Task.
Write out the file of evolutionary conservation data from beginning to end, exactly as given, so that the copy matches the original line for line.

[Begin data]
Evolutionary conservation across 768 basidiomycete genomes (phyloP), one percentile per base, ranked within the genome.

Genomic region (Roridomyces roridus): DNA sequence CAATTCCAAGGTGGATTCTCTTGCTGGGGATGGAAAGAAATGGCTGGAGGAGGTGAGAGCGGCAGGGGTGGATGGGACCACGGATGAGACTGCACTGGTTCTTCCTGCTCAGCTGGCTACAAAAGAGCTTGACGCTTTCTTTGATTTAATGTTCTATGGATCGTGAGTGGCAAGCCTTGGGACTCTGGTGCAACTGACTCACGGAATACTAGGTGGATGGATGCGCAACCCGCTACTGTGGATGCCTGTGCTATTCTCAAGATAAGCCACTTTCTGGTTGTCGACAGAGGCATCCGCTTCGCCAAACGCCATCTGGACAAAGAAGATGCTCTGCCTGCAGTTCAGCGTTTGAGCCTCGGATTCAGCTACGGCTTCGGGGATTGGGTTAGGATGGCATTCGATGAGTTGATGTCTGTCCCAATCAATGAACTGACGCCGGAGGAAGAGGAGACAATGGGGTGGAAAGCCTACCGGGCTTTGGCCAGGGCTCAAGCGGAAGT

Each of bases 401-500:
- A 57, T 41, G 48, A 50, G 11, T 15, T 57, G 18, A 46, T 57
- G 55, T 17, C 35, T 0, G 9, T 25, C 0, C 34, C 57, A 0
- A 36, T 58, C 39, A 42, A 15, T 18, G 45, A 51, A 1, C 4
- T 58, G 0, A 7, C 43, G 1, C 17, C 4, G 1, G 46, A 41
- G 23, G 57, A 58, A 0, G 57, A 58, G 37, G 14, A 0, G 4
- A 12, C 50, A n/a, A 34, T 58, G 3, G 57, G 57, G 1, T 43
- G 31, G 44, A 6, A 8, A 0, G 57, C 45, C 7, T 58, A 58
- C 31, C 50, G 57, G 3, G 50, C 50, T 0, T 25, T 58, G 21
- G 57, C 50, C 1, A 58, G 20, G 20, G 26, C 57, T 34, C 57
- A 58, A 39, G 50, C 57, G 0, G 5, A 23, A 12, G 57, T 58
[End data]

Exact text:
Evolutionary conservation across 768 basidiomycete genomes (phyloP), one percentile per base, ranked within the genome.

Genomic region (Roridomyces roridus): DNA sequence CAATTCCAAGGTGGATTCTCTTGCTGGGGATGGAAAGAAATGGCTGGAGGAGGTGAGAGCGGCAGGGGTGGATGGGACCACGGATGAGACTGCACTGGTTCTTCCTGCTCAGCTGGCTACAAAAGAGCTTGACGCTTTCTTTGATTTAATGTTCTATGGATCGTGAGTGGCAAGCCTTGGGACTCTGGTGCAACTGACTCACGGAATACTAGGTGGATGGATGCGCAACCCGCTACTGTGGATGCCTGTGCTATTCTCAAGATAAGCCACTTTCTGGTTGTCGACAGAGGCATCCGCTTCGCCAAACGCCATCTGGACAAAGAAGATGCTCTGCCTGCAGTTCAGCGTTTGAGCCTCGGATTCAGCTACGGCTTCGGGGATTGGGTTAGGATGGCATTCGATGAGTTGATGTCTGTCCCAATCAATGAACTGACGCCGGAGGAAGAGGAGACAATGGGGTGGAAAGCCTACCGGGCTTTGGCCAGGGCTCAAGCGGAAGT

Each of bases 401-500:
- A 57, T 41, G 48, A 50, G 11, T 15, T 57, G 18, A 46, T 57
- G 55, T 17, C 35, T 0, G 9, T 25, C 0, C 34, C 57, A 0
- A 36, T 58, C 39, A 42, A 15, T 18, G 45, A 51, A 1, C 4
- T 58, G 0, A 7, C 43, G 1, C 17, C 4, G 1, G 46, A 41
- G 23, G 57, A 58, A 0, G 57, A 58, G 37, G 14, A 0, G 4
- A 12, C 50, A n/a, A 34, T 58, G 3, G 57, G 57, G 1, T 43
- G 31, G 44, A 6, A 8, A 0, G 57, C 45, C 7, T 58, A 58
- C 31, C 50, G 57, G 3, G 50, C 50, T 0, T 25, T 58, G 21
- G 57, C 50, C 1, A 58, G 20, G 20, G 26, C 57, T 34, C 57
- A 58, A 39, G 50, C 57, G 0, G 5, A 23, A 12, G 57, T 58